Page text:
In 1968, having completed a five-year stint with Miles Davis, Ron Carter's career was wide open. Finding himself in typically high demand, the bassist decided not to make any long-term commitments (though he continued to join individual recording dates), opting instead to develop his solo career. In 1971, he released Uptown Conversation (Atlantic). Shortly after, he signed to the CTI label, releasing Blues Farm in 1973. The bass is rarely found in such a prominent role, its melodic qualities typically being subordinate to rhythmic ones. The presence of a pianist, guitarist, and two percussionists on Blues Farm frees Carter to explore both realms. Working with Davis was obviously a valuable experience. On numbers like "Footprints" (from Miles Smiles, 1965), Carter was required to extend and compress time, a technique that is second nature to him on Blues Farm. Dense, dexterous runs are broken up by long, bending lines and shades of blues phrasing, all executed with absolute grace. His playing becomes slightly imposing on "Django." While it's great to hear him lead the group on a tour through the song's shifting rhythms, the accompanists aren't allowed much space. Carter's playing is best when more deeply integrated. On the title track, he engages in a wonderful exchange with flutist Hubert Laws, with the two swapping solos back and forth. On "Hymn for Him," his probing lines enrich the song, pushing its narrative forward. The best comes last as the group rides "R2, M1" to the album's conclusion. The song subsists largely on the group's energy (the most they display outwardly on the album) and Carter's deep, repetitious groove. Unfortunately, great musicianship does not always make for compelling results. Blues Farm's excursions are enjoyable, but somewhat reserved. Both the compositions and performances avoid strong emotions in favor of pleasing palettes of color and texture. The early-'70s production values only enhance this by softening the bed of musical tones. The resulting polish tranquilizes the sound and ultimately dates the album.
~ Nathan Bush, All Music Guide
1996: Frank Foster And SDR Big Band - A Fresh Taste Of The Blues Swing, Big Band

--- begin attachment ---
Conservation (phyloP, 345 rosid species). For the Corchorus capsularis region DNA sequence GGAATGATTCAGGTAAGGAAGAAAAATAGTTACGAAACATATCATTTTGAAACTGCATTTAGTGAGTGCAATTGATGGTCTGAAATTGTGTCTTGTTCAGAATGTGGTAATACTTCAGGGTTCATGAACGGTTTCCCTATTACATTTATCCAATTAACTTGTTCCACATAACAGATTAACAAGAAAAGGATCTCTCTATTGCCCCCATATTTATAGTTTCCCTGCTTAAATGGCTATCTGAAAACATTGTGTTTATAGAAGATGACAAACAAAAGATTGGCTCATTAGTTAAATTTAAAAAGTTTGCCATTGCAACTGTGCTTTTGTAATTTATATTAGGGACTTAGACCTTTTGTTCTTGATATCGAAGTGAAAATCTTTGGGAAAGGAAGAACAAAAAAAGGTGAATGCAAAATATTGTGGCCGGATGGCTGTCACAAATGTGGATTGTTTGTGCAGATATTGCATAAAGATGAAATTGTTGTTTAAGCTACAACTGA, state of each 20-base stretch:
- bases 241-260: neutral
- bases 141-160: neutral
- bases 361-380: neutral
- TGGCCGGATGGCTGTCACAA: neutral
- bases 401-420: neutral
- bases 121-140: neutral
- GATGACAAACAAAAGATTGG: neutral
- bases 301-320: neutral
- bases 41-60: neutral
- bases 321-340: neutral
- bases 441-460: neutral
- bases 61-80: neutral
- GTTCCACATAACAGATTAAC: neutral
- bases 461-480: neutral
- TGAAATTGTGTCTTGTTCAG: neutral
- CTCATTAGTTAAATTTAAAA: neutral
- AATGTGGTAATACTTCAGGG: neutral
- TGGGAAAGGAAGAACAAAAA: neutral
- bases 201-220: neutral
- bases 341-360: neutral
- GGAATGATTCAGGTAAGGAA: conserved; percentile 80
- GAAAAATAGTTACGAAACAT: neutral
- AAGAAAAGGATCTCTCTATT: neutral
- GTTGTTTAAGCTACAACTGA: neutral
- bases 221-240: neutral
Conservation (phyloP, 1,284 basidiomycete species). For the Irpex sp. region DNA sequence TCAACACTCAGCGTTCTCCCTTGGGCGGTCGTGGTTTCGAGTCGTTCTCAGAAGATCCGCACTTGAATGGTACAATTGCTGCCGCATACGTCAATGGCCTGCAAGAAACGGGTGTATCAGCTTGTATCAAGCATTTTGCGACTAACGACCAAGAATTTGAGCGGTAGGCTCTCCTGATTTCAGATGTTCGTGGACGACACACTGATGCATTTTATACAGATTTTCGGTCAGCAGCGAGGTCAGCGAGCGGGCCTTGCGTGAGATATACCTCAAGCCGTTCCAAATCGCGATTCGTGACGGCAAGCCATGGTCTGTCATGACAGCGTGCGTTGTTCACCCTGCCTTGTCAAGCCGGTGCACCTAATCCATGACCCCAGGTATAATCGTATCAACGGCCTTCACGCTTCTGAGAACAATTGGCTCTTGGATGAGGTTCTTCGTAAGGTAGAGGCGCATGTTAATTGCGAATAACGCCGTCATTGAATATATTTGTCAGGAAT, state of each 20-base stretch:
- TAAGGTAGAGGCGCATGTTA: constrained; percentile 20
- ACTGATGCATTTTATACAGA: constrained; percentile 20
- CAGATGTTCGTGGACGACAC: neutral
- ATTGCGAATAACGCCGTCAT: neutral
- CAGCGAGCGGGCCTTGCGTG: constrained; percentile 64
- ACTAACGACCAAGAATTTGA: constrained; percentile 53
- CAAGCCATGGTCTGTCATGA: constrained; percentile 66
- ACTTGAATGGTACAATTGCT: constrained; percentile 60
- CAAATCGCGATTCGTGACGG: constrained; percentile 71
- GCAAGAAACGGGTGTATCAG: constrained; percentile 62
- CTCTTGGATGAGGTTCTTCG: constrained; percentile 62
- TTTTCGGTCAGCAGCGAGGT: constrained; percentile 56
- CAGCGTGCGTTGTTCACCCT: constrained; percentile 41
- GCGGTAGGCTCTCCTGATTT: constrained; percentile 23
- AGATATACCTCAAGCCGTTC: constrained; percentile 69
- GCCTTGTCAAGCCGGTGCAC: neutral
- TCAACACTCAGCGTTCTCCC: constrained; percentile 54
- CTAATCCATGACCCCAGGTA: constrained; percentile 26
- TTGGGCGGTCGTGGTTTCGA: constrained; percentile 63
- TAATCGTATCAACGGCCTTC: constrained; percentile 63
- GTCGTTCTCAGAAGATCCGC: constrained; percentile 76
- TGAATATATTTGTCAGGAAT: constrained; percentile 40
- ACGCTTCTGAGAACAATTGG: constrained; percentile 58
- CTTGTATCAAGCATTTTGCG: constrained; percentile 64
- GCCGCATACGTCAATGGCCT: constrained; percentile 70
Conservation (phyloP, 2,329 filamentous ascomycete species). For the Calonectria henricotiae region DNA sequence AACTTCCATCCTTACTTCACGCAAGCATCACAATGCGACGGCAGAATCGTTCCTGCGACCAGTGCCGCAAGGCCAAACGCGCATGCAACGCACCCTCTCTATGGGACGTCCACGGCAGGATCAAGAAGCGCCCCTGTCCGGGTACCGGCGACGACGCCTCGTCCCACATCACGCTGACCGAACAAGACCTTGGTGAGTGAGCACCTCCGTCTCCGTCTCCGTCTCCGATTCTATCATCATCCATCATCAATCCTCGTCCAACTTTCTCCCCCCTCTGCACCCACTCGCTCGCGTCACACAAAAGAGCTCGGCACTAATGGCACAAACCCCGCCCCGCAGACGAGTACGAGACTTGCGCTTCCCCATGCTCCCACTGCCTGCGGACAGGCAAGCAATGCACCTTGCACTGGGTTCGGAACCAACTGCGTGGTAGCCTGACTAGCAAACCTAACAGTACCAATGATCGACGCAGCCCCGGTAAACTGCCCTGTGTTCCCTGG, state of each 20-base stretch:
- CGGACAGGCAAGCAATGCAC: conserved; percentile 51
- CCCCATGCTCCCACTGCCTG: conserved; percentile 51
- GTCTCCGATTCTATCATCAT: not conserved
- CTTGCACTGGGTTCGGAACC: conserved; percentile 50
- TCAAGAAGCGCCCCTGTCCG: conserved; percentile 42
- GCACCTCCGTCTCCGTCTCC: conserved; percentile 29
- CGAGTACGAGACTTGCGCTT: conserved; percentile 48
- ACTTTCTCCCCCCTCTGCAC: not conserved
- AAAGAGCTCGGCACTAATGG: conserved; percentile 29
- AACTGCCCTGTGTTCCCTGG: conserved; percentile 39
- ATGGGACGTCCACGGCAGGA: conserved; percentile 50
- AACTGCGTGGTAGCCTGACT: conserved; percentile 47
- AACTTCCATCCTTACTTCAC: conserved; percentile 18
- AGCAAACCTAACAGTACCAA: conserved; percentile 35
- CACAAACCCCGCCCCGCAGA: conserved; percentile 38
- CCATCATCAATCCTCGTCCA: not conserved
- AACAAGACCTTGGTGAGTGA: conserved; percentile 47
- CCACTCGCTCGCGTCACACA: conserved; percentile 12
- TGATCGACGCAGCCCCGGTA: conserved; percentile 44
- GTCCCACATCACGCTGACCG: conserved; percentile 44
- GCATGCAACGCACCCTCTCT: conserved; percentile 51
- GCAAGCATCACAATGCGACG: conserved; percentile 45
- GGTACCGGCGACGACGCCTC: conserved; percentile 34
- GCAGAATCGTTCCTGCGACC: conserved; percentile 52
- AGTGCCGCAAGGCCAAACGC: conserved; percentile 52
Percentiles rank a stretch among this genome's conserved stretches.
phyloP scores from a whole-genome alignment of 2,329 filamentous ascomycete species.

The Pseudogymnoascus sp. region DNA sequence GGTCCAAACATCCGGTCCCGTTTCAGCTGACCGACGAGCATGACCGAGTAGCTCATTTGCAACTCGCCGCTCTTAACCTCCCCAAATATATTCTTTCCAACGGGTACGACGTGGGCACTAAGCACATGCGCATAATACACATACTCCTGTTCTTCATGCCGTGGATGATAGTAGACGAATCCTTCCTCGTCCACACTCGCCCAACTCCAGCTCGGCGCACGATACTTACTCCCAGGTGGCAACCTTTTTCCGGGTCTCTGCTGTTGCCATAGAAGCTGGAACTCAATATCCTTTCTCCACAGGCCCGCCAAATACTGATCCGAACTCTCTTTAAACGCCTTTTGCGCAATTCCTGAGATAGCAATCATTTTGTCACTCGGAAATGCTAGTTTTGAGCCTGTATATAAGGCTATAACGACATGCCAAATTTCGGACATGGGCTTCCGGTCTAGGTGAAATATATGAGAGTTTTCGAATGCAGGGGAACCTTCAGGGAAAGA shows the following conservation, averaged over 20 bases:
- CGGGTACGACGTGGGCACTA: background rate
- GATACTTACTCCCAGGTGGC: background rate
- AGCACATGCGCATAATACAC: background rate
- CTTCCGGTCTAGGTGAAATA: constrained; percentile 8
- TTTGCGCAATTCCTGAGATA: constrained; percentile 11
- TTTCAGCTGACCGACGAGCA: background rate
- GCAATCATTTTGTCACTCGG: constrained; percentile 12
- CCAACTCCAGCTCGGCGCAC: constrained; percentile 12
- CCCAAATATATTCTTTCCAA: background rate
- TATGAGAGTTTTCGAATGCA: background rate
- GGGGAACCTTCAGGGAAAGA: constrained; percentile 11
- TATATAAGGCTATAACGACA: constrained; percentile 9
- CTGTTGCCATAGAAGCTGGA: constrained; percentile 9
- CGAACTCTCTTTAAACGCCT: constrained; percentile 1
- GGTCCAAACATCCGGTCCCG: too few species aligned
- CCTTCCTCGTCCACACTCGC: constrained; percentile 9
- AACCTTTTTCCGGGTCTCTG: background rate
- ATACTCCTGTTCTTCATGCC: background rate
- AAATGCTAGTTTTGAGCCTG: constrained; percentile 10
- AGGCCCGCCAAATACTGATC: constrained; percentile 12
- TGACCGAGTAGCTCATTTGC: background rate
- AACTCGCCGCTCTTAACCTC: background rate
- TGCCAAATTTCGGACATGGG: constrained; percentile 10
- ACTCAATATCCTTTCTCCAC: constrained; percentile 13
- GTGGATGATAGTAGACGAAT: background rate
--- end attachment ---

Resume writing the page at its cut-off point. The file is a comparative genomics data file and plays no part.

1996: Frank Foster And SDR Big Band - A Fresh Taste Of The Blues
Artist:Frank Foster
Album: A Fresh Taste Of The Blues
Label:SDR
Year: 1996
Format, bitrate: Mp3, 320 kBit/s
Time:66:36
Size:157.68 MB

A very talented tenor saxophonist and arranger, Frank Foster was associated with the Count Basie Orchestra off and on from 1953 to 1995. Early on, he played in Detroit with many talented local players and, after a period in the Army (1951-1953), he joined Basie's big band. Well featured on tenor during his Basie years (1953-1964), Foster also contributed plenty of arrangements and such originals as "Down for the Count," "Blues Backstage," and the standard "Shiny Stockings." In the latter half of the 1960s, Foster was a freelance writer. In addition to playing with Elvin Jones (1970-1972) and occasionally with the Thad Jones/Mel Lewis Orchestra, he led his Loud Minority big band. In 1983, Foster co-led a quintet with Frank Wess and he toured Europe with Jimmy Smith in 1985. Although influenced by John Coltrane in his playing, Foster was able to modify his style when he took over the Count Basie ghost band in 1986, revitalizing it and staying at the helm until 1995. Outside of his Basie dates, Foster led sessions for Vogue, Blue Note (1954 and 1968), Savoy, Argo, Prestige, Mainstream, Denon, Catalyst, Bee Hive, SteepleChase, Pablo, and Concord. Foster suffered a stroke in 2001 that prevented him from playing the saxophone, but he continued to compose and arrange music during the first decade of the new millennium. He died at home in Chesapeake, Virginia in late July 2011; Frank Foster was 82 years old.